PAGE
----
holding that a settlement agreement to withdraw a competing will barred a subsequent attempt to recover attorney's fees incurred in the process of offering the withdrawn will because "the agreement was clearly intended to settle the will contest, and [these attorney] fees . . . were directly tied to that contest."Summary of this case from Stafford v. Crane
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Syllabus by the Court
1. A compromise and settlement generally bars pre-existing claims directly tied to the settled dispute.
2. Construction of a compromise agreement involves ascertaining and then giving effect to the mutual intentions of its makers.
3. Under the provisions of K.S.A. 59-1704, once a conversion by a fiduciary is found, the fiduciary "shall be liable" for double the amount converted. The legislature's use of the word "shall" indicates that the penalty is mandatory.
4. K.S.A. 59-1703 provides that leases of estate property executed by a personal representative to his child are voidable unless expressly authorized by will or the court. Implicit in this restrictive provision is the concept that a parent benefits when he provides housing for his offspring.
5. In an appeal from orders regarding a decedent's estate it is held: (a) The court erred in allowing attorney fees to a will proponent in a settled will contest; (b) the court erred in not imposing the statutory penalty for an admitted conversion of estate assets by a fiduciary; (c) the court erred in not charging the special administrator's account for the unauthorized use by his son of decedent's home; and (d) the court did not err in approving other aspects of the special administrator's account.
David P. Troup, of Weary, Davis, Henry, Struebings&sTroup, Junction City, for appellant DeLoy Rogge, Administrator CTA.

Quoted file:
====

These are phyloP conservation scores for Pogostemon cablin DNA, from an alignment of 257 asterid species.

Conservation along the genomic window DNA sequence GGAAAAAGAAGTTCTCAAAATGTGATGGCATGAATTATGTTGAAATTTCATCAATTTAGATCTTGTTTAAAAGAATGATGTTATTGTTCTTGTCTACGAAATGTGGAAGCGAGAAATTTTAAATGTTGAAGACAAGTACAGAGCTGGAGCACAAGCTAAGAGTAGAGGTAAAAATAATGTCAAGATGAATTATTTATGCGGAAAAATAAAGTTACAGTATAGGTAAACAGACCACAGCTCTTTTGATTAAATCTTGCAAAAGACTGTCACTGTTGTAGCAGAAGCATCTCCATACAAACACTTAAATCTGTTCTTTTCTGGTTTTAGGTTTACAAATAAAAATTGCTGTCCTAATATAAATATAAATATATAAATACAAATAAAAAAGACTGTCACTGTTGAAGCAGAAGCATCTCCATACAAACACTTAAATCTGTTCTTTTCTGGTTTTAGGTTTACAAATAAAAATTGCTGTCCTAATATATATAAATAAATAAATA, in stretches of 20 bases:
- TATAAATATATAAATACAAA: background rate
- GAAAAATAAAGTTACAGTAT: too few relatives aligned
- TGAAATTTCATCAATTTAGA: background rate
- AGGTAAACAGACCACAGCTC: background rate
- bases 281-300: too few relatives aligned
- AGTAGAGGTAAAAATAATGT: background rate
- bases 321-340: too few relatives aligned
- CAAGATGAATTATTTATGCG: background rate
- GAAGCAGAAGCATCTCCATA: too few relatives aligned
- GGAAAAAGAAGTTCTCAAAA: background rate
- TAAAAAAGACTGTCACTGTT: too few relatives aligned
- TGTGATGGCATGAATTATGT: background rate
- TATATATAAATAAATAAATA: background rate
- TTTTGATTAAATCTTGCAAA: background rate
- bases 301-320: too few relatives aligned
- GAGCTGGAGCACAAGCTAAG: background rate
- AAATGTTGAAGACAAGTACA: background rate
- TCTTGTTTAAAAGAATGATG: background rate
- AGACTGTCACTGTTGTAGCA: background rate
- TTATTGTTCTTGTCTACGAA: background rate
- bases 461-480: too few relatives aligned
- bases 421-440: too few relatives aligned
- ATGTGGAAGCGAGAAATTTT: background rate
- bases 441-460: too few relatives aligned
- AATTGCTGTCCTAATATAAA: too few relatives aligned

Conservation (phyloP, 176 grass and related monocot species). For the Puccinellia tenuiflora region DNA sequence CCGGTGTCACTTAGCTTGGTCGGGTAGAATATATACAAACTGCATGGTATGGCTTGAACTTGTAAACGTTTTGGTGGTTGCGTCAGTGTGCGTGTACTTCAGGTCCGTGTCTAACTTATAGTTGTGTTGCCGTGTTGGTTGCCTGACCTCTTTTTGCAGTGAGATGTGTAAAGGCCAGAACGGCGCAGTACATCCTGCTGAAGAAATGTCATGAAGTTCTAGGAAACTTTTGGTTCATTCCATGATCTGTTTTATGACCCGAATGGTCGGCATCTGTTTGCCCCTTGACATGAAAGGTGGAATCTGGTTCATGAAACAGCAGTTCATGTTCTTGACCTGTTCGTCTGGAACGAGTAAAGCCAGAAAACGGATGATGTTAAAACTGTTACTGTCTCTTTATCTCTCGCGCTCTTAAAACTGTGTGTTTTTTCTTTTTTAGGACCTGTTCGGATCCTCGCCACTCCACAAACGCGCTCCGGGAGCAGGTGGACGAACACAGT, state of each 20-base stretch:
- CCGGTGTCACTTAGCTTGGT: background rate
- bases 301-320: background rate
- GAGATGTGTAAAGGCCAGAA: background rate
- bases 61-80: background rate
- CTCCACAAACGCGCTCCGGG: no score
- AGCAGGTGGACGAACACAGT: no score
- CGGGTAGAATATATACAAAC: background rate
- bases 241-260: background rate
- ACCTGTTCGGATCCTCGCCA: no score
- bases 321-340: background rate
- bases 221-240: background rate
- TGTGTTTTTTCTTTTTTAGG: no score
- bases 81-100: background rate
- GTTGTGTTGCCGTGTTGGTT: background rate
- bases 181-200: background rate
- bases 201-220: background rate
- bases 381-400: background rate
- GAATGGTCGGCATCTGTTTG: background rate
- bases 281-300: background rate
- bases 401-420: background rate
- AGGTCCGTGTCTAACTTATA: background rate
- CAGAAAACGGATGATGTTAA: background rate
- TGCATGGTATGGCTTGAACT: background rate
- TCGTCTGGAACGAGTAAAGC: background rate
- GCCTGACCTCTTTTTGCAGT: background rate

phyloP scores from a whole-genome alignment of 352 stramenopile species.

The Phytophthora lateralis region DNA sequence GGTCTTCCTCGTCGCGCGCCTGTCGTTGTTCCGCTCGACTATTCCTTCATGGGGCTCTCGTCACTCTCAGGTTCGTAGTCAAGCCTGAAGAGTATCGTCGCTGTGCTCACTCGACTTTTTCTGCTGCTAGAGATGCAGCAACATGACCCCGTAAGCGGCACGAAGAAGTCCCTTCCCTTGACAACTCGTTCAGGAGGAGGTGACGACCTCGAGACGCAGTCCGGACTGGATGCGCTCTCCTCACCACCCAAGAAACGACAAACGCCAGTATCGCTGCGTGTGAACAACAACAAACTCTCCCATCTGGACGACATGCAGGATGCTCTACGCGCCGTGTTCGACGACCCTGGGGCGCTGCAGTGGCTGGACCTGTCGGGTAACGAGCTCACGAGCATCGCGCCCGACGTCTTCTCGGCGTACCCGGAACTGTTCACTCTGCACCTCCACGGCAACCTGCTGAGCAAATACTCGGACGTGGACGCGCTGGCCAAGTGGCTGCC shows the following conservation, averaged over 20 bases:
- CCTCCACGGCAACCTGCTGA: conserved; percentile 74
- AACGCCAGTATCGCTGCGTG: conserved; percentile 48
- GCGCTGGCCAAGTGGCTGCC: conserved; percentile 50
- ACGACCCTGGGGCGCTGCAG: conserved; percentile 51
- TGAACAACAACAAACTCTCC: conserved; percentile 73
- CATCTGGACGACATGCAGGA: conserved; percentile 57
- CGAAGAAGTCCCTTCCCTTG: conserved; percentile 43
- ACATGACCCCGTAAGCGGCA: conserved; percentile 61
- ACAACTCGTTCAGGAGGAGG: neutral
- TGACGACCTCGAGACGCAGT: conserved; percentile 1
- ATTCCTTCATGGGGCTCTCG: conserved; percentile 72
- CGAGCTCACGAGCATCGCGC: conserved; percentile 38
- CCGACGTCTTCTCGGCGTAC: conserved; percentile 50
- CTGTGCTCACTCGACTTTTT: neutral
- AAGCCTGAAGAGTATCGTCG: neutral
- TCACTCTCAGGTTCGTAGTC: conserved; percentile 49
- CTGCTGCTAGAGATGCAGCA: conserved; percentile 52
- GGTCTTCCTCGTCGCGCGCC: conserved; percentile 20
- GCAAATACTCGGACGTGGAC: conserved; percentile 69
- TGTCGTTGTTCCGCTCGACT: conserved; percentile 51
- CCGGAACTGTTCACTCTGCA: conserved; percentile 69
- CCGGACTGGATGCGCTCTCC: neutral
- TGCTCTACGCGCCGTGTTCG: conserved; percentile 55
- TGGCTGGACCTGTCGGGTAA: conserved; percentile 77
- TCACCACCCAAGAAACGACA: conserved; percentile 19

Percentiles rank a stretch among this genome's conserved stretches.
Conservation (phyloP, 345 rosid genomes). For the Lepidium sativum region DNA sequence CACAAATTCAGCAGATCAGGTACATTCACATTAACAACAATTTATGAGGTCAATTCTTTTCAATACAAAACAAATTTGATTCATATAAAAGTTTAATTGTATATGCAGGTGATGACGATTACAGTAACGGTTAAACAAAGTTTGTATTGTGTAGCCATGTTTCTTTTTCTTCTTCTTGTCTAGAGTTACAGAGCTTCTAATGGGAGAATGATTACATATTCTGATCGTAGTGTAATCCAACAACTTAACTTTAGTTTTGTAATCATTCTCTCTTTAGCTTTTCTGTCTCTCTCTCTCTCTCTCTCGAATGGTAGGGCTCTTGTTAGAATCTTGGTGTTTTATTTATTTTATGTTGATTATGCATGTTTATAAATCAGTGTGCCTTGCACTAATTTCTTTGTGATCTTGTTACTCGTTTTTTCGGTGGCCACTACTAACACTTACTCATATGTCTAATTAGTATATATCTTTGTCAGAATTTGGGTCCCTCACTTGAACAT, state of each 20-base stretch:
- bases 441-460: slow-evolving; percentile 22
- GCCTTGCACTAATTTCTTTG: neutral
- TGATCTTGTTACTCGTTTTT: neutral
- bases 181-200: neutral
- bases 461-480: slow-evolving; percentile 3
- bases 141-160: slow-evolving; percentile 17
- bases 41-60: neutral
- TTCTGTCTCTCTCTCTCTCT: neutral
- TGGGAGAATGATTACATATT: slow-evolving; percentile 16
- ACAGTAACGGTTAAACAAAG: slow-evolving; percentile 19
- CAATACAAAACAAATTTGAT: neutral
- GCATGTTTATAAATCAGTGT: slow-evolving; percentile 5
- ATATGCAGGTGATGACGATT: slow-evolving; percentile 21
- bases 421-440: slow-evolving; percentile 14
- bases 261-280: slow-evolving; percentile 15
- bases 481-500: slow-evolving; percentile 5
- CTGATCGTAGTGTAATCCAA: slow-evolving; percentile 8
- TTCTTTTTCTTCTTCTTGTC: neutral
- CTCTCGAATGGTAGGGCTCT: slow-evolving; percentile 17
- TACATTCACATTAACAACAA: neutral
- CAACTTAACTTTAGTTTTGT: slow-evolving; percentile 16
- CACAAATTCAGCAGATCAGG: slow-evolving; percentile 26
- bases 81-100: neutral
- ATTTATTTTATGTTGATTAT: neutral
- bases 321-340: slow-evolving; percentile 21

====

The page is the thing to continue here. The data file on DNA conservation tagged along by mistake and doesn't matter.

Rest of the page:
Walter P. Robertson, Junction City, for appellee Allen E. Ehlebracht.
Before FOTH, C.J., TERRY L. BULLOCK, District Judge Assigned, and FREDERICK WOLESLAGEL, District Judge Retired, Assigned.
FOTH, Chief Judge:
DeLoy Rogge, Administrator CTA, appeals from several rulings regarding Gennade V. Engels' estate. They involve attorney fees for the efforts of appellee Allen E. Ehlebracht to probate a later will of the decedent and Ehlebracht's conduct as executor and special administrator.
The decedent, Gennade Engels, learned that she had Lou Gehrig's disease during the first months of 1980. Acknowledging her mortality, Gennade executed a will on April 23, 1980. She had apparently drafted or executed a number of wills prior to 1980, but these wills have not been found. The April will left her entire estate to her seven children; in the will, Gennade stated her intent was to treat her children as equally as possible. During the preparation and execution of this will, Gennade did not express dissatisfaction with any of her children.
As her disease progressed, Gennade's ability to express herself verbally and to walk under her own power decreased dramatically. During the fall of 1980, her brother, Allen Ehlebracht, talked with an attorney, Walter Robertson, about the legal problems Gennade would face as her illness deepened. Robertson later visited Gennade and Ehlebracht to discuss these problems. Eventually, Gennade told Robertson that due to trouble within her family, she wanted to leave her entire estate to her minor daughter Normay. Gennade then changed her mind and determined that Allen Ehlebracht and his son should be given her home, with the residue going to Normay. On November 25, 1980, Gennade executed a new will incorporating this change of mind.